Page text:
One econ major. Three (or more) opinions.

The Centers for Medicare & Medicaid Services (CMS) says CMS Administrator Marilyn Tavenner messed up her e-mail archiving by being sloppy when she was trying to keep her Microsoft Outlook inbox under the agency’s size limit.

CMS is part of the U.S. Department of Health and Human Services (HHS). Tavenner has been in charge of HHS efforts to implement many parts of the Patient Protection and Affordable care Act (PPACA), including the public exchange system and the HealthCare.gov enrollment system.

CMS told Rep. Darrell Issa, R-Calif., chairman of the House Oversight & Government Reform Committee, that it might not be able to give him all of the HealthCare.gov e-mail he wanted because of the inbox cleanup glitch.

See also: HHS: We accidentally deleted some HealthCare.gov e-mails

On the one hand: Issa has certainly pestered CMS over HealthCare.gov, and I have fought many brutal battles with Outlook inbox size limits. Inbox size limits are one of the great menaces of our age.

On the other hand: CMS has been so weirdly defensive and secretive about PPACA implementation for so long that it doesn’t seem as if we can believe that it’s made any good faith efforts to keep and provide PPACA implementation information, including the Tavenner e-mails.

Personally, I have no problem with the goals of PPACA or the idea of the government helping to start a public exchange program, if that’s what people want. And, at this point, it’s for me hard to imagine what could be all that interesting in the Secret Archives of the PPACA exchange program information technology development effort.

CMS seems to have responded to Republican efforts to strangle PPACA, by entering the ACA Trauma Zone.

When we enter the ACA Trauma Zone, we call PPACA “the Affordable Care Act.” All criticisms of PPACA and the PPACA public health insurance exchange system are signs of degenerate Republican efforts to be nasty. All IT guy efforts to talk about the technical challenges involved with implementing PPACA seem to be soft and far away, like the murmuring of seagulls on a beach. Because, when we are one with PPACA, and PPACA is one with us, won’t the computers just … work?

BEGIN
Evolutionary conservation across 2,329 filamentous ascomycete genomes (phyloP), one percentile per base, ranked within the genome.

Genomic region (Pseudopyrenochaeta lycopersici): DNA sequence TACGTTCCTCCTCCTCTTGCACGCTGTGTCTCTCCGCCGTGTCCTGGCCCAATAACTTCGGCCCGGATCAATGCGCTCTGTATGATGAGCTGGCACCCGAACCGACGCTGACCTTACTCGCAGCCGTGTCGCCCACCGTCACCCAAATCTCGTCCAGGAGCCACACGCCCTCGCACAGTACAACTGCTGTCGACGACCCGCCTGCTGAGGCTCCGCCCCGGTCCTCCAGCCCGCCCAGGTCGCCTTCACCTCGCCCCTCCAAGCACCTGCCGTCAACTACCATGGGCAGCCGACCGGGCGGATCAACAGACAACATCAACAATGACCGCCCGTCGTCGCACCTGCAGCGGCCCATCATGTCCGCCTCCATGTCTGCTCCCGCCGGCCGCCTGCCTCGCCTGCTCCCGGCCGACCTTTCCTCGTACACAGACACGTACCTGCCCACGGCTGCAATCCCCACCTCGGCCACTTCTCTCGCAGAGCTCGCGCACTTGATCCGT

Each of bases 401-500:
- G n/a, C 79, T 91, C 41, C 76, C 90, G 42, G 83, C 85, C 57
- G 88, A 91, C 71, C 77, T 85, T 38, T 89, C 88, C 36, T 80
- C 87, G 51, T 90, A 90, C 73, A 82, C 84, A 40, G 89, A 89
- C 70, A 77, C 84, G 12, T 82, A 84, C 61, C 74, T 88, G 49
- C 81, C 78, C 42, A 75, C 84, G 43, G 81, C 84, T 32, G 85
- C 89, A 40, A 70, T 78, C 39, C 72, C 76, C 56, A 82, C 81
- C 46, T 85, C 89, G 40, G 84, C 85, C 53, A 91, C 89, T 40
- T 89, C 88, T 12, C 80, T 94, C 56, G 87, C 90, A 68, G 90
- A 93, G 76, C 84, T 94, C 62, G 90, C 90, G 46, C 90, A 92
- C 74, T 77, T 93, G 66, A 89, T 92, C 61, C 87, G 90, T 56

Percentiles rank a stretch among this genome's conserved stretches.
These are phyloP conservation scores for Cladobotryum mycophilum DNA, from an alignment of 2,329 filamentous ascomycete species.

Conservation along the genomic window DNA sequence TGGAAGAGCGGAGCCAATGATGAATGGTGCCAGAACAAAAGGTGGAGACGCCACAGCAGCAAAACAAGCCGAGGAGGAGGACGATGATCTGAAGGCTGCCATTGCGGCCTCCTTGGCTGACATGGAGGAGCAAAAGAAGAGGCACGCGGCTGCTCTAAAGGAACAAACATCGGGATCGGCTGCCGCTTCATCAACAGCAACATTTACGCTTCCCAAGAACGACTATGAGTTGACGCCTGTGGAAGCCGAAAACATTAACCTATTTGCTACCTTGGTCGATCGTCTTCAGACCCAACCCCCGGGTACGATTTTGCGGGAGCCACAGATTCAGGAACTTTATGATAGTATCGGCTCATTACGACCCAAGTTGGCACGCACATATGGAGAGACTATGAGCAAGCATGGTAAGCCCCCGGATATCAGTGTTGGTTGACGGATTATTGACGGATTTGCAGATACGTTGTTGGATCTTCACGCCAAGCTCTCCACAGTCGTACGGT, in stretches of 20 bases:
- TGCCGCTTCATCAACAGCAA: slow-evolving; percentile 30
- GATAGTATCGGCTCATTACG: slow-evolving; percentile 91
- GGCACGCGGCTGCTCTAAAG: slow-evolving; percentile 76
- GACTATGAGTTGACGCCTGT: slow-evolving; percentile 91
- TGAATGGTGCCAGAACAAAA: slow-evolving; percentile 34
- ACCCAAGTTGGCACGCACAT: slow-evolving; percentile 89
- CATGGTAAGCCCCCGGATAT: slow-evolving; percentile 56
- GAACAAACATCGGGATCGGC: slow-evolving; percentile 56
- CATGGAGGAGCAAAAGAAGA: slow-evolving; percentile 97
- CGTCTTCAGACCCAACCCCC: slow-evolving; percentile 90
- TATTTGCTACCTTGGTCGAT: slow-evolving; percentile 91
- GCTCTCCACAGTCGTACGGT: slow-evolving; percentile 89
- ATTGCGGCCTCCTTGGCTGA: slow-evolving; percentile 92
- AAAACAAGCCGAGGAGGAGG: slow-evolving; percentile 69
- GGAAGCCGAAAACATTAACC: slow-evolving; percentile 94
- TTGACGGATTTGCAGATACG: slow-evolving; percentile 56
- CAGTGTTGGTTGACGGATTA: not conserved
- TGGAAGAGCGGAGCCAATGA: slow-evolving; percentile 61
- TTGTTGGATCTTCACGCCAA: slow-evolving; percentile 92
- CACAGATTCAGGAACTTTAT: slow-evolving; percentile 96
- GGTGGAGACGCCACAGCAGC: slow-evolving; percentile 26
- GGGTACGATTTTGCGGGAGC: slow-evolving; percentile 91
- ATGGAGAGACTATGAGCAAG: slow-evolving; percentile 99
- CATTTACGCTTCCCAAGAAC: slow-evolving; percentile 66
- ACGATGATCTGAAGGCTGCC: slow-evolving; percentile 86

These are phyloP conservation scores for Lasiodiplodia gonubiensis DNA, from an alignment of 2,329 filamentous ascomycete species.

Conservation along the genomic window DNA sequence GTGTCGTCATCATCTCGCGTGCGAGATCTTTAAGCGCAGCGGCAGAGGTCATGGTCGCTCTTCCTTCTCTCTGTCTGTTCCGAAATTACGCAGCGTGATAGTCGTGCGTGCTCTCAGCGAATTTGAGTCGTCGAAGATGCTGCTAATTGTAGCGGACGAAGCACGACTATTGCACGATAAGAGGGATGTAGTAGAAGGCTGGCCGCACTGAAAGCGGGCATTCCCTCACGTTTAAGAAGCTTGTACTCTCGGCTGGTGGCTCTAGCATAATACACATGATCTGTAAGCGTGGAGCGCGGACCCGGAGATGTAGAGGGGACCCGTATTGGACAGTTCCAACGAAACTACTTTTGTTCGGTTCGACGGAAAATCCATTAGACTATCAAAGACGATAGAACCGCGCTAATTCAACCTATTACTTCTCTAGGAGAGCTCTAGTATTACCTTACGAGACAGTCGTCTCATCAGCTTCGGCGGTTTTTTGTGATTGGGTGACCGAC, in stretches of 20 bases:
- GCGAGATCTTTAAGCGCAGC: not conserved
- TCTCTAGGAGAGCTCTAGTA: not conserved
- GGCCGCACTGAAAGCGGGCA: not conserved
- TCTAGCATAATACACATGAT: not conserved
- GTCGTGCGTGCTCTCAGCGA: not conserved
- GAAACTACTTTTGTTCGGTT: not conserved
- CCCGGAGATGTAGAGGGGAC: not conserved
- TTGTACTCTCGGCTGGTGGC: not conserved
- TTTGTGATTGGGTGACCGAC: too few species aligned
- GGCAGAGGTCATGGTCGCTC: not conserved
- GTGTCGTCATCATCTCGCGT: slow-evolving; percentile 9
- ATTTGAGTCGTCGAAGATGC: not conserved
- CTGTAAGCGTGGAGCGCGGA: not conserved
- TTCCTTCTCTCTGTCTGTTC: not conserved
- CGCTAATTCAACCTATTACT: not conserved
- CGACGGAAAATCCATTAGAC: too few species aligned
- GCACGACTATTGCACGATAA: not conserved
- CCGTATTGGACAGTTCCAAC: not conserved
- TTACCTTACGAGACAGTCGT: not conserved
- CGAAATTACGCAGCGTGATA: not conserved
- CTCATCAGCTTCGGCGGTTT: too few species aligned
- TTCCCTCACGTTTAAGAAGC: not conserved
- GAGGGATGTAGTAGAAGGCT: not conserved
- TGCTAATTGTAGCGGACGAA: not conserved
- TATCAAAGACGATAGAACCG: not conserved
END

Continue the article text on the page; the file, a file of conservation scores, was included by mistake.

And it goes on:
Better to focus on important matters, such as cultural competency in Navajo. Right? 

Well, back in the real world, we know that some of the people who worked on HealthCare.gov and related systems probably filmed everything and saved the footage for the documentaries they’ll do when they go back to grad school. The documentaries will show the usual combination of blowhards, nice people who needed more direction than they were getting, and competent people who were trying to get some attention, and/or trying to work out disagreements with the blowhards and the other competent people.

In other words, the HealthCare.gov was probably like most other big projects: Terrible if you look too close.

What makes the project a little different is just how tight CMS has been with information.

The managers of the state-based Nevada exchange post everything you could possibly want to know about their exchange on the Web, and more. There must be conflicts between Democrats and Republicans in Nevada, too, but Nevada posts every board meeting document online, and video of every board meeting online. Somewhere on their website, they must have an archive of every lunch menu they ever used at the board meetings.

CMS took the opposite approach. Just finding out which people were in charge of major PPACA implementation divisions has been a challenge.

The idea that Tavenner “lost” HealthCare.gov e-mail isn’t surprising. What would be surprising is if she provided all of the information Issa requested.

On the third hand, maybe the whole idea is to distract us with annoying little squabbles over HealthCare.gov, to distract us from thinking about the space aliens in that underground facility in Nevada, or wherever. In which case: Well played!